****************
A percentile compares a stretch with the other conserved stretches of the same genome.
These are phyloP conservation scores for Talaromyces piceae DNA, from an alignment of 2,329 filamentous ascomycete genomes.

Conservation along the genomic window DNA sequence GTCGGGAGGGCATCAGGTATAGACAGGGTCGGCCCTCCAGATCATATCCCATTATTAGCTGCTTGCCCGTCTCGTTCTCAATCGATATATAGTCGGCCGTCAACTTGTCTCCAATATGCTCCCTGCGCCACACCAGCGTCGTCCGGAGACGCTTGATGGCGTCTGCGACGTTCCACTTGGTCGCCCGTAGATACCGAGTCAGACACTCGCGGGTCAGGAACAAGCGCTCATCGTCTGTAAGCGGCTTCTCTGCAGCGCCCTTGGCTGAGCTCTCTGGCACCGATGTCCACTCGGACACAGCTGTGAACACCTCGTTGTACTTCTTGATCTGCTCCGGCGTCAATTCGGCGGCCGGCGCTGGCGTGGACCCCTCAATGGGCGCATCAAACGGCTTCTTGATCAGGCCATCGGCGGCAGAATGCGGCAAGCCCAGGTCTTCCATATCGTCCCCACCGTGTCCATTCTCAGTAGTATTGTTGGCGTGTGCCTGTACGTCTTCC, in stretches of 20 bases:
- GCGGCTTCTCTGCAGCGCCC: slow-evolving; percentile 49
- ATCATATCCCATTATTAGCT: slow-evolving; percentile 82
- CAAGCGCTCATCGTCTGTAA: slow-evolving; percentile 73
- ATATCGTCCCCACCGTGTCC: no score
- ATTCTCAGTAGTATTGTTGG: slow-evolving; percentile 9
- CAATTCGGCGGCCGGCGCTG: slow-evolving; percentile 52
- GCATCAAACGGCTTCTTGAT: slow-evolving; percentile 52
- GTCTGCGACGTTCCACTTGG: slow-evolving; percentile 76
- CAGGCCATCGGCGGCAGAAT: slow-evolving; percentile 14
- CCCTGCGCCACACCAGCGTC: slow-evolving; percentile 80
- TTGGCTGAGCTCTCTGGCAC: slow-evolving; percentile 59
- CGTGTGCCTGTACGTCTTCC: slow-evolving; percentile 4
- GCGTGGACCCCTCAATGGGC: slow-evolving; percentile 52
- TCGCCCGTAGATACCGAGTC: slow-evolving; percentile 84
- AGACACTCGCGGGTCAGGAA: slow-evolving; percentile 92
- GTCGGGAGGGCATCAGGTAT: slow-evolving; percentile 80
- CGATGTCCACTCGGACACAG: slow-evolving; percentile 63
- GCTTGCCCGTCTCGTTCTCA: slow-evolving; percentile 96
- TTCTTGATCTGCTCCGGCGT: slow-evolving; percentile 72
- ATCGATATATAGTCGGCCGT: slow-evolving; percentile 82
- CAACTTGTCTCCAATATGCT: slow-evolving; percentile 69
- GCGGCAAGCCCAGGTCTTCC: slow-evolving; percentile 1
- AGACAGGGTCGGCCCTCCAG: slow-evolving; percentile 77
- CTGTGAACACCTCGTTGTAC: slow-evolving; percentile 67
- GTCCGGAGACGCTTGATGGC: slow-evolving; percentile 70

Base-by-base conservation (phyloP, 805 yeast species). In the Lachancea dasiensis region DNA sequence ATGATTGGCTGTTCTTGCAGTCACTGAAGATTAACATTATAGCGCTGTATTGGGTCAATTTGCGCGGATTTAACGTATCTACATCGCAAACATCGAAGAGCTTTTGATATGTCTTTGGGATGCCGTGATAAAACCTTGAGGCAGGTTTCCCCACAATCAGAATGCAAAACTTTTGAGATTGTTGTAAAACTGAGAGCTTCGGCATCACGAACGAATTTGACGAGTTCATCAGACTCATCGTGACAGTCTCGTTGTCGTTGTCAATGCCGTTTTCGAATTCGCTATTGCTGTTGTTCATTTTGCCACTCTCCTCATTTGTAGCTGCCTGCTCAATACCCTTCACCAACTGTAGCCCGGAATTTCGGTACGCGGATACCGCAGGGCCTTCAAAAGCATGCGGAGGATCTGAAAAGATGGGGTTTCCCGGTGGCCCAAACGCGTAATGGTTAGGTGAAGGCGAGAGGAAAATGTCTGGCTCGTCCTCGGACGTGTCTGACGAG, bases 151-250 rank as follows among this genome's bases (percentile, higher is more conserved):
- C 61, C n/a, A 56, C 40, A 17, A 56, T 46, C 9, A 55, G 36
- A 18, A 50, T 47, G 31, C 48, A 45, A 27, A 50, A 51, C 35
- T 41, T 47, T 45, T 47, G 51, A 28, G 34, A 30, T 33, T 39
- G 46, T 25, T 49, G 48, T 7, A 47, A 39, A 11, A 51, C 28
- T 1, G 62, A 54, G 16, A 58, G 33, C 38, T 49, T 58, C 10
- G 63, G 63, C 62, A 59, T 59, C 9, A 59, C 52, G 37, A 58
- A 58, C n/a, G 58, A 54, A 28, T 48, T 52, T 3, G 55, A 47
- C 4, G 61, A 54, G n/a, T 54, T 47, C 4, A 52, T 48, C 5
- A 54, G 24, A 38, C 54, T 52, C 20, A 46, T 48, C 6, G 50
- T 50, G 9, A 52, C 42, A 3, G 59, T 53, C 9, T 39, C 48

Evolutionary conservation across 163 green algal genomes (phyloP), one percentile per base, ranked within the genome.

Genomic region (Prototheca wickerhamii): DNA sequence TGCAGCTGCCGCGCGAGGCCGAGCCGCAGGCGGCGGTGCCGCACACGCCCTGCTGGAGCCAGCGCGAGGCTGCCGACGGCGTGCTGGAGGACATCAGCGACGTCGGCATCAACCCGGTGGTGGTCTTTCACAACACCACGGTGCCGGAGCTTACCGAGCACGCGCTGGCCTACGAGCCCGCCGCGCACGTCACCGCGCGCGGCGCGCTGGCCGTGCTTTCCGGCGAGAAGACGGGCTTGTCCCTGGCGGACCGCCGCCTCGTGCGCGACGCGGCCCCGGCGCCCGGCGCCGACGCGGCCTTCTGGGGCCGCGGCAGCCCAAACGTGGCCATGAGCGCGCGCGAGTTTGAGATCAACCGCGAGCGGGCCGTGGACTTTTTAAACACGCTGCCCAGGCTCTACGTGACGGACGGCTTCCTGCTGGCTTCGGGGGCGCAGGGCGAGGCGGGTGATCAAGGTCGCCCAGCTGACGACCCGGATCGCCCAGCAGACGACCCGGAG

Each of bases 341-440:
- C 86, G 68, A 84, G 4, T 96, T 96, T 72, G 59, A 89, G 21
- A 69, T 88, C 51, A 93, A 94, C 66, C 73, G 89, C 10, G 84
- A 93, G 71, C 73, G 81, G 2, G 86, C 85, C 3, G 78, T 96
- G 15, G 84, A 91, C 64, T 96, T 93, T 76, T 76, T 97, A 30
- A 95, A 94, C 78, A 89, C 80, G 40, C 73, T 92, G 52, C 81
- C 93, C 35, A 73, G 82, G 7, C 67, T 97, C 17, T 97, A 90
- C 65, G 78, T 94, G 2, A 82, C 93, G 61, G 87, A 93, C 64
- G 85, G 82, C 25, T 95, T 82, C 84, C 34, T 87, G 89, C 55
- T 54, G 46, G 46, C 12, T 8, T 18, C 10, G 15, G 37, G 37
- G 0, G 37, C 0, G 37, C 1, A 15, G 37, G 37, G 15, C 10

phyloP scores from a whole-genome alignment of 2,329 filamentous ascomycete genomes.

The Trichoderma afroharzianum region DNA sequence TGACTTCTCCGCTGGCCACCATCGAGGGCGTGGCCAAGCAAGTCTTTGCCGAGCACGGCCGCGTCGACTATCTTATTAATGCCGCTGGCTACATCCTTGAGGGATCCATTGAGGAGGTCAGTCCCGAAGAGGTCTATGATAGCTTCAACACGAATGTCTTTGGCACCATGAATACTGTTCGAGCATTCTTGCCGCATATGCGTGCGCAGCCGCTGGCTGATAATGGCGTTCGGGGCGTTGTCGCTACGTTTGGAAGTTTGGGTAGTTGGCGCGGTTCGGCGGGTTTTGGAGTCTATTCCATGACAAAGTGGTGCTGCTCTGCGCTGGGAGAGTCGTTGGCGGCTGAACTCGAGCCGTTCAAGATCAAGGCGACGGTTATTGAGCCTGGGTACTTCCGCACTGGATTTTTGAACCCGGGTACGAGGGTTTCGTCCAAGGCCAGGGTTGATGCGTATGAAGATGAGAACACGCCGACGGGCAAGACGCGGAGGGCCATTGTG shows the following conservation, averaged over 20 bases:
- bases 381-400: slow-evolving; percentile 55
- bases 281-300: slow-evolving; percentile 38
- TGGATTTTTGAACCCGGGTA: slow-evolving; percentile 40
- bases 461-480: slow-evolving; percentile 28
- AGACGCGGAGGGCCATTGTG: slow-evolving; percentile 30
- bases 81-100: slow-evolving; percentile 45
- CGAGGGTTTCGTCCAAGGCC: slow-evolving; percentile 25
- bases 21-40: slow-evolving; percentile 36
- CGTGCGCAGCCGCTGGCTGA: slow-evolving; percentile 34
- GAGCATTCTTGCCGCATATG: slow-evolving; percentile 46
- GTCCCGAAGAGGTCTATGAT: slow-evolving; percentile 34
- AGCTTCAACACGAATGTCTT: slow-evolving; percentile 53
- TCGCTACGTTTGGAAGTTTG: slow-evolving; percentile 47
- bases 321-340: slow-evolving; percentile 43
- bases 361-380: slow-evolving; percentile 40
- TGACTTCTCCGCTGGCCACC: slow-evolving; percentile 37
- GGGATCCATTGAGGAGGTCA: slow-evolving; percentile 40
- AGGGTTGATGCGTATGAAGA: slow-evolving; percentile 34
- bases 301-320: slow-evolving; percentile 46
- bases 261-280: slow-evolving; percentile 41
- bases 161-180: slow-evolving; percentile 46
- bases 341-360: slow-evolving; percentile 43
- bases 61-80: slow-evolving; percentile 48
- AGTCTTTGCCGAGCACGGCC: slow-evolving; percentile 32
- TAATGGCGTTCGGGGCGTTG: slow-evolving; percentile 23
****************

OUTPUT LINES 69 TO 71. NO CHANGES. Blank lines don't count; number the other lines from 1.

- bases 361-380: slow-evolving; percentile 40
- TGACTTCTCCGCTGGCCACC: slow-evolving; percentile 37
- GGGATCCATTGAGGAGGTCA: slow-evolving; percentile 40